how do you write a good review
how do you write a good review
We don’t moderate or censor reviews before they’re posted because we trust that the majority of our users have good intentions. But publishing a review online means it’s public. Therefore, the same kinds of rules apply to customer reviews as to any kind of published opinion.
Check that you’re posting your review in the right place. If a company has claimed their profile on Trustpilot, there’s often information about that business on the right-hand side of the profile page that can help you check whether this is the business you’re intending to review.
You can review basically anything if you find the right outlet for it, but the best way to present your thoughts depends on what you’re writing about and who your audience is. But with most types of reviews, there’s a simple structure you can stick to in order to help you get started:
Rather than grasp for an arbitrary value, state plainly what a movie called to mind, or how it didn’t quite land with you, and explain why.
Businesses, this is (one of the ways) where you come in. Customers expect you to respond to their reviews. In fact, 30% of consumers identify that a business’ response to reviews is key when judging local businesses. In fact, 89% of consumers read a company’s response to reviews, and 7 in 10 have said that a business’ response to a review has changed their opinion about that business.
We already emphasized that good reviews typically identify strong customer service principles that your business demonstrates, so to warrant these gold-star reviews, you need to make top-notch customer service an elemental part of your business. By providing an above-and-beyond customer service experience, you’re setting yourself up for the ultimate ROI—good reviews and more business.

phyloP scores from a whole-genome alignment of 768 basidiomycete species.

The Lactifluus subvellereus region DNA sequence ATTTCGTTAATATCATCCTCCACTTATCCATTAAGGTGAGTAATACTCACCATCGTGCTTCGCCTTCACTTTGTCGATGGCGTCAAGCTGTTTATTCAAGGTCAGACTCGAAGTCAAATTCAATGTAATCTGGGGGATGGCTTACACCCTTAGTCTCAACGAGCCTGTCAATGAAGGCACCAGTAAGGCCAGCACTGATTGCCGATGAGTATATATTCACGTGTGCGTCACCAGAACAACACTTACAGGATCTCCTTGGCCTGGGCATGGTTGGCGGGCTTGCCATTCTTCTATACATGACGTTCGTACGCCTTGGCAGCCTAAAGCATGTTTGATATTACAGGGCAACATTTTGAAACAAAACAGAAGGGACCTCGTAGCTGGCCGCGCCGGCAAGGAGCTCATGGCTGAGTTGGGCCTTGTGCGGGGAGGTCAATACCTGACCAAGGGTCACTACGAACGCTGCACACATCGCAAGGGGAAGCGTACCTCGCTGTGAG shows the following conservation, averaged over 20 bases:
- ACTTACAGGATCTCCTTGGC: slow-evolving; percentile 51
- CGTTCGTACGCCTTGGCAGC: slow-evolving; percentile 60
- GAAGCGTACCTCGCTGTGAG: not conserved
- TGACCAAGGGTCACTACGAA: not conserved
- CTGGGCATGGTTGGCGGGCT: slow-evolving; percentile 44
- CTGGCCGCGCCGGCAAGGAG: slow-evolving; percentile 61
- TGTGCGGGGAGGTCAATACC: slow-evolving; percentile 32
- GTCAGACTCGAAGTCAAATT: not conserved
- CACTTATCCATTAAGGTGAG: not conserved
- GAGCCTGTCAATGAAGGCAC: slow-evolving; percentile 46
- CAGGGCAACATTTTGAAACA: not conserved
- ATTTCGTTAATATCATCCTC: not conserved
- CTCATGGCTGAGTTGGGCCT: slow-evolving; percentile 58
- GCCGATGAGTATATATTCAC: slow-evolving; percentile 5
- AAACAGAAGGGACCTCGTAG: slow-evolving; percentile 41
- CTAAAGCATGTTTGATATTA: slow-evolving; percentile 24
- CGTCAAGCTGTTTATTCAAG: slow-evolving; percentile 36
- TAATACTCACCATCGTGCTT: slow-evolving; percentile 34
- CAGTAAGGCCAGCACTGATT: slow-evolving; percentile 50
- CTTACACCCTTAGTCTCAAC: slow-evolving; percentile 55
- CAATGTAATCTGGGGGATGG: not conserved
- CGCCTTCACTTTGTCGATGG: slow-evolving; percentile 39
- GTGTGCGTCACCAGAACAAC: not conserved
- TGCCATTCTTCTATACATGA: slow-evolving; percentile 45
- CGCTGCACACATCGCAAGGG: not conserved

– It would be great if you included more accurate delivery information, as my package arrived late due to the bank holiday.
Likewise with times, as some business – especially restaurants or shops – may be busier at certain times of the day, or have rotating staff which may have influenced your own experience but not really reflect the business in question as a whole.
Don’t get me wrong, everyone likes a good story, and part of the best online reviews I’ve read is the way the reviewer sets up the situation so I could identify with his or her experience. Even so, you want to make sure you include things like the date you went to a restaurant or shop, when you placed an order or opened your product, who you ordered through if it wasn’t the site you’re writing the review on, and of course, lay out your experience with relevant information to your complaint or compliment.
For example, if you had a tough time getting service at a restaurant, other readers will want to know what time of day you went, whether the restaurant was crowded, whether the staff ignored you outright, or whether it was something specific (like your order took too long to arrive, or it took a long time to be seated). Trim out the fat, like the weather, what you were wearing, or where you sat unless it’s important.